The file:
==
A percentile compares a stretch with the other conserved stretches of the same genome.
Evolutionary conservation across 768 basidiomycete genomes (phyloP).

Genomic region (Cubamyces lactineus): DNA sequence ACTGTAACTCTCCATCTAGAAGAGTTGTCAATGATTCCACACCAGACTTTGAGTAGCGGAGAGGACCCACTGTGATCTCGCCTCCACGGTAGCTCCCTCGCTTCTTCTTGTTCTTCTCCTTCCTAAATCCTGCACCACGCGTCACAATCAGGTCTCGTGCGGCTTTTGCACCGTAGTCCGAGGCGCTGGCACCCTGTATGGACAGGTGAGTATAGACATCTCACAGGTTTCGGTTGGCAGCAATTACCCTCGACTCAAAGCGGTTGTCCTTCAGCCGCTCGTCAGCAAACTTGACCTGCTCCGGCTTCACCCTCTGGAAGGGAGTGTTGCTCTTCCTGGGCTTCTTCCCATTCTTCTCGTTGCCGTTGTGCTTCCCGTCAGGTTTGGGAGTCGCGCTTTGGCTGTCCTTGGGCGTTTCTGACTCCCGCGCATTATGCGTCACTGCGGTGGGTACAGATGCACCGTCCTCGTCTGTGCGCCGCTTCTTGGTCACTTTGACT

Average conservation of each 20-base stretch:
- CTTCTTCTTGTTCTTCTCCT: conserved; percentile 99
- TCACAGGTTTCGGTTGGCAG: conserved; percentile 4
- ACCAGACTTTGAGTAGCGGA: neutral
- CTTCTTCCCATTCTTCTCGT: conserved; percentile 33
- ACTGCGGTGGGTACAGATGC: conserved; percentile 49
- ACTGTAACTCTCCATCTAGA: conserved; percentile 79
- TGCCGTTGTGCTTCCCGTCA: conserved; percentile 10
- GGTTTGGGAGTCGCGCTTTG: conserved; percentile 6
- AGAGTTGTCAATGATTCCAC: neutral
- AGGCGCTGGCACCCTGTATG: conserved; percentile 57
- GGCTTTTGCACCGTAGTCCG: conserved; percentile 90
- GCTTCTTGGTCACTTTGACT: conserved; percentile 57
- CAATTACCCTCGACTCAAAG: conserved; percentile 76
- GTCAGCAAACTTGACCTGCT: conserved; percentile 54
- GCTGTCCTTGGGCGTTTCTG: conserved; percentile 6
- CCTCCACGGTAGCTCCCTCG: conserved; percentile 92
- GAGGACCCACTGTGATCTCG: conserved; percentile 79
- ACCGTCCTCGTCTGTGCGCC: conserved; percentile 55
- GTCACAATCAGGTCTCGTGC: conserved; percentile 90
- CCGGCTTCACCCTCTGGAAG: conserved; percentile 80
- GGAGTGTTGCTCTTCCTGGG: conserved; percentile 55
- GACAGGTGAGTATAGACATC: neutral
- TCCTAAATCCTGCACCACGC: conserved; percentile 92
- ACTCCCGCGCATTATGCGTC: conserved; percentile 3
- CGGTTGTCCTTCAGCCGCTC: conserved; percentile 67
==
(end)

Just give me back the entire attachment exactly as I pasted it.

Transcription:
A percentile compares a stretch with the other conserved stretches of the same genome.
Evolutionary conservation across 768 basidiomycete genomes (phyloP).

Genomic region (Cubamyces lactineus): DNA sequence ACTGTAACTCTCCATCTAGAAGAGTTGTCAATGATTCCACACCAGACTTTGAGTAGCGGAGAGGACCCACTGTGATCTCGCCTCCACGGTAGCTCCCTCGCTTCTTCTTGTTCTTCTCCTTCCTAAATCCTGCACCACGCGTCACAATCAGGTCTCGTGCGGCTTTTGCACCGTAGTCCGAGGCGCTGGCACCCTGTATGGACAGGTGAGTATAGACATCTCACAGGTTTCGGTTGGCAGCAATTACCCTCGACTCAAAGCGGTTGTCCTTCAGCCGCTCGTCAGCAAACTTGACCTGCTCCGGCTTCACCCTCTGGAAGGGAGTGTTGCTCTTCCTGGGCTTCTTCCCATTCTTCTCGTTGCCGTTGTGCTTCCCGTCAGGTTTGGGAGTCGCGCTTTGGCTGTCCTTGGGCGTTTCTGACTCCCGCGCATTATGCGTCACTGCGGTGGGTACAGATGCACCGTCCTCGTCTGTGCGCCGCTTCTTGGTCACTTTGACT

Average conservation of each 20-base stretch:
- CTTCTTCTTGTTCTTCTCCT: conserved; percentile 99
- TCACAGGTTTCGGTTGGCAG: conserved; percentile 4
- ACCAGACTTTGAGTAGCGGA: neutral
- CTTCTTCCCATTCTTCTCGT: conserved; percentile 33
- ACTGCGGTGGGTACAGATGC: conserved; percentile 49
- ACTGTAACTCTCCATCTAGA: conserved; percentile 79
- TGCCGTTGTGCTTCCCGTCA: conserved; percentile 10
- GGTTTGGGAGTCGCGCTTTG: conserved; percentile 6
- AGAGTTGTCAATGATTCCAC: neutral
- AGGCGCTGGCACCCTGTATG: conserved; percentile 57
- GGCTTTTGCACCGTAGTCCG: conserved; percentile 90
- GCTTCTTGGTCACTTTGACT: conserved; percentile 57
- CAATTACCCTCGACTCAAAG: conserved; percentile 76
- GTCAGCAAACTTGACCTGCT: conserved; percentile 54
- GCTGTCCTTGGGCGTTTCTG: conserved; percentile 6
- CCTCCACGGTAGCTCCCTCG: conserved; percentile 92
- GAGGACCCACTGTGATCTCG: conserved; percentile 79
- ACCGTCCTCGTCTGTGCGCC: conserved; percentile 55
- GTCACAATCAGGTCTCGTGC: conserved; percentile 90
- CCGGCTTCACCCTCTGGAAG: conserved; percentile 80
- GGAGTGTTGCTCTTCCTGGG: conserved; percentile 55
- GACAGGTGAGTATAGACATC: neutral
- TCCTAAATCCTGCACCACGC: conserved; percentile 92
- ACTCCCGCGCATTATGCGTC: conserved; percentile 3
- CGGTTGTCCTTCAGCCGCTC: conserved; percentile 67